The Capital Regional District (CRD) plays an essential role in helping its citizens and businesses enjoy and contribute to a vibrant, livable and sustainable region. This means providing the right level of services at the right cost for a diverse and growing region.
The CRD follows a four-year service and financial planning process to ensure the effective and efficient delivery of services. On an annual and ongoing basis, the CRD monitors, reviews and adjusts its plans to stay relevant and respond to changes in the region and within the organization. Read more >>
2019 Preliminary Financial Plan
The preliminary Financial Plan for 2019 incorporates the delivery of work and execution of priorities and initiatives that were identified in the fourth year of a planning cycle and as part of the strategic and corporate plans for the CRD.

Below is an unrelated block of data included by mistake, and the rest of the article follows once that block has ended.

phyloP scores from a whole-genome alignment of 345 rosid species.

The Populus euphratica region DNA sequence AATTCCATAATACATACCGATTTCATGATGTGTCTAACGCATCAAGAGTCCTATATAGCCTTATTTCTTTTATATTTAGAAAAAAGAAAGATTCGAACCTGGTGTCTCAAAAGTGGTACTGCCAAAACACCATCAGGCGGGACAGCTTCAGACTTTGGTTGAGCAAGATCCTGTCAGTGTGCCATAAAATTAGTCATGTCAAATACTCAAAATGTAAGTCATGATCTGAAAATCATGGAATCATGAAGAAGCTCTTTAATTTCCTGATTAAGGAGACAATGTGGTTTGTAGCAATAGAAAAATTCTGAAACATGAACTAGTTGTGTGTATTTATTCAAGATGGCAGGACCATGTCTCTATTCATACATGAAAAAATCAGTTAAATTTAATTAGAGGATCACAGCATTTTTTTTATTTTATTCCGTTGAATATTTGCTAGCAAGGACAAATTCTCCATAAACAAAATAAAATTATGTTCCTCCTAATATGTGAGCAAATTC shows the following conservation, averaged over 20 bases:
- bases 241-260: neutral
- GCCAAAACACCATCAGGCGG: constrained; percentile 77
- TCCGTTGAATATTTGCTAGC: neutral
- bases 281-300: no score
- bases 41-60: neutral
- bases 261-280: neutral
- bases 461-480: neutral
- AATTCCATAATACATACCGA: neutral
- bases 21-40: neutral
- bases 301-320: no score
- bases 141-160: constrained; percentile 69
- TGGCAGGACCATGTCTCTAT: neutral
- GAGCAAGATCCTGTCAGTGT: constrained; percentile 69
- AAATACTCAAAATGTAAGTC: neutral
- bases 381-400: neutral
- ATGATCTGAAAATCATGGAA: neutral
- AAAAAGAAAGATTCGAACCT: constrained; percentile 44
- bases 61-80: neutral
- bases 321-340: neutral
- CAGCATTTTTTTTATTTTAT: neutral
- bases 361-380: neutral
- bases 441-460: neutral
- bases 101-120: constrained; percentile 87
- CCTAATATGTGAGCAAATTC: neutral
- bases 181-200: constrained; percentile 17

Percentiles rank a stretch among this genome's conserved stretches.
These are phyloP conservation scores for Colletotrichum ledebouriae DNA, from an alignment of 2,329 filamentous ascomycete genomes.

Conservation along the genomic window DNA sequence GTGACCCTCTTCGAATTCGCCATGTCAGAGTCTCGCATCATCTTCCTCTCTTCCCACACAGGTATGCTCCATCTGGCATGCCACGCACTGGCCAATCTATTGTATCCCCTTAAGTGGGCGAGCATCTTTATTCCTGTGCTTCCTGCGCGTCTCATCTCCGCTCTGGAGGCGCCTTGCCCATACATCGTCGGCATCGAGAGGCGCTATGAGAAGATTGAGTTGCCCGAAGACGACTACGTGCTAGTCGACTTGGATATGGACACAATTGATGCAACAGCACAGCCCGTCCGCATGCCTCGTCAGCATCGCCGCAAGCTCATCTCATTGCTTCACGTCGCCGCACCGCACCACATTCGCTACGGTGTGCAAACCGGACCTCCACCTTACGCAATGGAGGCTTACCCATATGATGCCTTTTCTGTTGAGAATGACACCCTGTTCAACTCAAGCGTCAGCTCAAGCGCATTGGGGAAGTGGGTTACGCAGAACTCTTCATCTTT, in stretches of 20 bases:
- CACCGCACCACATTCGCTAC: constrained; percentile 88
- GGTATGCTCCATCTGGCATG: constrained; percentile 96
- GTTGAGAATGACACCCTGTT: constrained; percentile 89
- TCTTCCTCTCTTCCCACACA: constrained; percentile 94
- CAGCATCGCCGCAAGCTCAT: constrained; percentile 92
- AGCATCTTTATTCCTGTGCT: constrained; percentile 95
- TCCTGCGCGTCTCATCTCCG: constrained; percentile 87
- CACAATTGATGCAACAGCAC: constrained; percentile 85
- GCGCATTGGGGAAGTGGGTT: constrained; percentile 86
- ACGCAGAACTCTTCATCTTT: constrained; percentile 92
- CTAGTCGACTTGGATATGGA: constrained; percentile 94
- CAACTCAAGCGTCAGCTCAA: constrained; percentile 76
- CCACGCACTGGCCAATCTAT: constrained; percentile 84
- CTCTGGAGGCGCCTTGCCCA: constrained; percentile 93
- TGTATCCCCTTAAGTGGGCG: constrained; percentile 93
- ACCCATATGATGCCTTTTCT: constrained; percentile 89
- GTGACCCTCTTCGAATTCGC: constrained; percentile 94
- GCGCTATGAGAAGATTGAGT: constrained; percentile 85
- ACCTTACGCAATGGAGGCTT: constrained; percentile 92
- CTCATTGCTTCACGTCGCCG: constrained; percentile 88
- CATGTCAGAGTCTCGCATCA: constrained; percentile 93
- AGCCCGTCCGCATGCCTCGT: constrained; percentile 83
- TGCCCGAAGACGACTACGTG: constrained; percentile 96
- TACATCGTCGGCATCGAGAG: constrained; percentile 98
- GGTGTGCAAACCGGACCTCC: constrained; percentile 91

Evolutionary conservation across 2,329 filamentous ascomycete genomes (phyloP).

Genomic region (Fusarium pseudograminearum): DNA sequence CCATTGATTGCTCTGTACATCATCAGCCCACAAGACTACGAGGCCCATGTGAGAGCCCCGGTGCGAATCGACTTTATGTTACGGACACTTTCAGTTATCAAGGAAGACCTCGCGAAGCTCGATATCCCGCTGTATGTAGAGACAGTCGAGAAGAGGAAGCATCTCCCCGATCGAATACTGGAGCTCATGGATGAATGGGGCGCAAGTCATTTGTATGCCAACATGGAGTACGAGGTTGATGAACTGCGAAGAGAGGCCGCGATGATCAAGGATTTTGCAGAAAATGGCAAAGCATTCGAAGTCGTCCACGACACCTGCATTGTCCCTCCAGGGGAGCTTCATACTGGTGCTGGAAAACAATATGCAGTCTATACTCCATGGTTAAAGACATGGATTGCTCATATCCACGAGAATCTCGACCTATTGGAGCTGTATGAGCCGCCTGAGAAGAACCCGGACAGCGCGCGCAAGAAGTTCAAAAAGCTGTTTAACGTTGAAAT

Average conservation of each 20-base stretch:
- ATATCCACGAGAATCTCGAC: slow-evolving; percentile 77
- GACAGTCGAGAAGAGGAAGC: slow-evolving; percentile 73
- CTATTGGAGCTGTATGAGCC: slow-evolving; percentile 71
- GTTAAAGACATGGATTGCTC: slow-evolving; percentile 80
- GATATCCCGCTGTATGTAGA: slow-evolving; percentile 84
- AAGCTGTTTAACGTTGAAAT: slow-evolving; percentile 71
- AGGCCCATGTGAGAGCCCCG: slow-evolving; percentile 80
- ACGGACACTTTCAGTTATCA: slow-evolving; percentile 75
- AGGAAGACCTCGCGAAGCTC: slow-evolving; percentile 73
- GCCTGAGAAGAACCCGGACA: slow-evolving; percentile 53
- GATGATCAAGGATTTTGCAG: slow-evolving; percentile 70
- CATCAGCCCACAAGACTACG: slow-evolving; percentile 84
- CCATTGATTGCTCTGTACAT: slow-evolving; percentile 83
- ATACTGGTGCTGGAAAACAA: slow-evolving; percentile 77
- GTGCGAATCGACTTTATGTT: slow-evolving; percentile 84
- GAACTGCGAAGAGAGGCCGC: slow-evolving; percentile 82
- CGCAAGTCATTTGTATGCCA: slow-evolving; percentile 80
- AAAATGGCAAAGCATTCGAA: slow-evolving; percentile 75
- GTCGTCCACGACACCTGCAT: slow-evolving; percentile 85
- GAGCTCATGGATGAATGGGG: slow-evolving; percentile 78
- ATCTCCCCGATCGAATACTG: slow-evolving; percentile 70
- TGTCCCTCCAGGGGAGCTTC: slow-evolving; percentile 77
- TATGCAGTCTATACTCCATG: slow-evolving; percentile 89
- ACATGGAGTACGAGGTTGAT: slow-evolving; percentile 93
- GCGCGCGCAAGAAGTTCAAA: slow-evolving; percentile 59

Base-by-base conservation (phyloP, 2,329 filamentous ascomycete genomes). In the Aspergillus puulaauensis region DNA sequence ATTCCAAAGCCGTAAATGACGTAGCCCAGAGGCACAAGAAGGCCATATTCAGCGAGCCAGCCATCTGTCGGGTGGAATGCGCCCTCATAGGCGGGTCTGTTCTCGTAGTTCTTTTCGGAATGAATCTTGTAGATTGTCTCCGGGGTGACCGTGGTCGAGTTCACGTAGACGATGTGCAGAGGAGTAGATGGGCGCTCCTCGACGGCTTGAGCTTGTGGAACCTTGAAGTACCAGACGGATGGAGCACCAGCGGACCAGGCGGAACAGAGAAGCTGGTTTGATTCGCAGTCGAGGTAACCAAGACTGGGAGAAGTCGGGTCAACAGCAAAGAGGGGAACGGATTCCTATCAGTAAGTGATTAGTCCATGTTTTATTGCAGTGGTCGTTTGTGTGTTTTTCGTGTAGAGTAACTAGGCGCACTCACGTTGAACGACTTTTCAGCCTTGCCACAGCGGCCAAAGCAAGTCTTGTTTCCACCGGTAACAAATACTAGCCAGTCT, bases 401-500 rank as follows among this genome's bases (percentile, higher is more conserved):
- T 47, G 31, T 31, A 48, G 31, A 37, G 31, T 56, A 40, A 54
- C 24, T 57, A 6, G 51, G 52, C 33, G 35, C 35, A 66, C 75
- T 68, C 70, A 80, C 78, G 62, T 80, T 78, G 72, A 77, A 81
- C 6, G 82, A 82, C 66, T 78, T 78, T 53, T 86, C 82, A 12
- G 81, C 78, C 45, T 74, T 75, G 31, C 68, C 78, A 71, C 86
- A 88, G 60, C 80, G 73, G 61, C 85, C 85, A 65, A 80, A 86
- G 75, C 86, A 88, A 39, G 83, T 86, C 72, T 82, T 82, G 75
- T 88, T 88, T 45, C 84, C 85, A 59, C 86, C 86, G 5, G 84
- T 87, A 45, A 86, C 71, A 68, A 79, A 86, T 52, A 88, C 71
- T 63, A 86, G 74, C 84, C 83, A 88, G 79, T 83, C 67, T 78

Various external forces influence the budget including inflation, interest rate changes and utility costs such as electricity, natural gas, and fuel. Impacts on CRD activity include the need for new capital investment, infrastructure maintenance and upgrades, and a continued focus on maintaining service levels while advancing Board priorities.
The preliminary 2019 CRD Financial Plan is subject to change prior to final approval by the Board in March. Comments are correlated and provided to the Board as part of the budget approval process.
The CRD budget consists of individual service budgets, some of which are recommended directly through standing committees of the CRD Board, and others which are recommended by sub-regional or local service commissions with various degrees of delegated authority. The consolidated budget consists of the CRD’s operating and capital expenditures as well as Capital Regional Hospital District and Capital Region Housing Corporation expenditures.
Operating costs pay for the daily business of the CRD. This portion of the budget pays for labour costs, supplies, programs, services and repayment of debt for major projects. Revenue from sale of services make up nearly half of the CRD’s operating revenue, while requisition makes up approximately 26%. The balance is funded from a variety of other sources including grants.